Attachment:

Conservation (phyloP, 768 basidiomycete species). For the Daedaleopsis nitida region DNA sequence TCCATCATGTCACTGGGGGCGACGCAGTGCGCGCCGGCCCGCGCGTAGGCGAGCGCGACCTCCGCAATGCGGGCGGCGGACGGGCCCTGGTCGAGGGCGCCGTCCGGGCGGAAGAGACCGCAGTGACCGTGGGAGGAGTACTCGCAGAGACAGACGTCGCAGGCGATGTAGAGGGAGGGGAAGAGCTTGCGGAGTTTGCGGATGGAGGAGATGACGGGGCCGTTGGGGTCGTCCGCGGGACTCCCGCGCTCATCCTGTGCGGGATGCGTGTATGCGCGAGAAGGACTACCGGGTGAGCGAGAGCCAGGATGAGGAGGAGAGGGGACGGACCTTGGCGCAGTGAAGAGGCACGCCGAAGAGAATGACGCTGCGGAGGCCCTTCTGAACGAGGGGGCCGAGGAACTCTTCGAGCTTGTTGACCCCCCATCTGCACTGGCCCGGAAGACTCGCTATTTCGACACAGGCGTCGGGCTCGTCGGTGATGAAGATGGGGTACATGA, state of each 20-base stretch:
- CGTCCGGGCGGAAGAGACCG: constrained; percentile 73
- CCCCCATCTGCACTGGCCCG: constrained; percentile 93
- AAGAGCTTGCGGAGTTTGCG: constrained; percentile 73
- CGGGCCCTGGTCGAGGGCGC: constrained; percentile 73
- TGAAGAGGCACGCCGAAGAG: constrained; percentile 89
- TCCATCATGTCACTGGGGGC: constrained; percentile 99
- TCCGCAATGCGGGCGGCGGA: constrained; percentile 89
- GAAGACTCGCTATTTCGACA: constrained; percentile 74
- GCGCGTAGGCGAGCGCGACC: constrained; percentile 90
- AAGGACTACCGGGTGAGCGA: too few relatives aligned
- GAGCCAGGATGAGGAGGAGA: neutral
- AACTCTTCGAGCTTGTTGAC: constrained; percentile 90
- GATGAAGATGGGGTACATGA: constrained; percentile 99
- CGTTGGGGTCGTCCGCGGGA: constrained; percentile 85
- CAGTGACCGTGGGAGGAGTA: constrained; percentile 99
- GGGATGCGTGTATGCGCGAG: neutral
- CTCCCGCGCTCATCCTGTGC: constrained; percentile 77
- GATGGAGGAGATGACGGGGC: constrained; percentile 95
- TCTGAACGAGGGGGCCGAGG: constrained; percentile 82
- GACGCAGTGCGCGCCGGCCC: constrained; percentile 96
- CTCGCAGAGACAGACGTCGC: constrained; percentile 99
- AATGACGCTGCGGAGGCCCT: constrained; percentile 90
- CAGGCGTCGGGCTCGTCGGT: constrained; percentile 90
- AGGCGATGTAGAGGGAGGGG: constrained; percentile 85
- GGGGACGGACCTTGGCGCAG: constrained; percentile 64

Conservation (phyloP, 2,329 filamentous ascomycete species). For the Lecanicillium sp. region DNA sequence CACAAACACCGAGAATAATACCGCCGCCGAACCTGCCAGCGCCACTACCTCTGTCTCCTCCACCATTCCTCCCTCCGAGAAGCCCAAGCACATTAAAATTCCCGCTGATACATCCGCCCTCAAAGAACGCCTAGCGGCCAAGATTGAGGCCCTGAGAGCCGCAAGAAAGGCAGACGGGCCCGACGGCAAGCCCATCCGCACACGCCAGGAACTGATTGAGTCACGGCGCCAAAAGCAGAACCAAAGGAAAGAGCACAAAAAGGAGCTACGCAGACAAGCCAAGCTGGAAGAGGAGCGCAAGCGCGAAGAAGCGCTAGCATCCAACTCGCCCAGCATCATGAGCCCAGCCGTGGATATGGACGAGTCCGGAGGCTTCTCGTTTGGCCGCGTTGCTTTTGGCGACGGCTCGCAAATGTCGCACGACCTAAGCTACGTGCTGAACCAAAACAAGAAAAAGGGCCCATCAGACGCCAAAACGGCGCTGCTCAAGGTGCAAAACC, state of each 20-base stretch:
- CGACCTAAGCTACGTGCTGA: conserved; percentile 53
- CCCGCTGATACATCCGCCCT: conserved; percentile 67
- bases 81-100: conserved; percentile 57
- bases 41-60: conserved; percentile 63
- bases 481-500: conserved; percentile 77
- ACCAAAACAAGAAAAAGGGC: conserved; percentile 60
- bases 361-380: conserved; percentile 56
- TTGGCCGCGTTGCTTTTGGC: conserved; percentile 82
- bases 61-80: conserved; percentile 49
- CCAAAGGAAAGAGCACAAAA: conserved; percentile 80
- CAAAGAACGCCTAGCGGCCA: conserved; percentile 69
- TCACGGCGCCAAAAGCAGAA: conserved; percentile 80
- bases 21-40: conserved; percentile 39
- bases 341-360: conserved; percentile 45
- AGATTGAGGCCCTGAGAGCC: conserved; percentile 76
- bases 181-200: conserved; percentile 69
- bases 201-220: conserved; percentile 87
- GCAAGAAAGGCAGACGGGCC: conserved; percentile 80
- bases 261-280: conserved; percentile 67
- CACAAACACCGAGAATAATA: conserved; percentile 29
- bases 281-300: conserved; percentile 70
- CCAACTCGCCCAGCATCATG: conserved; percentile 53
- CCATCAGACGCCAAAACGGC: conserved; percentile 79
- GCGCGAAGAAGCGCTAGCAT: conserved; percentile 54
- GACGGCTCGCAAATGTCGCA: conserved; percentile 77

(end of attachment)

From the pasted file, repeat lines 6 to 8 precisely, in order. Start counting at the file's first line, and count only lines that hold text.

- TGAAGAGGCACGCCGAAGAG: constrained; percentile 89
- TCCATCATGTCACTGGGGGC: constrained; percentile 99
- TCCGCAATGCGGGCGGCGGA: constrained; percentile 89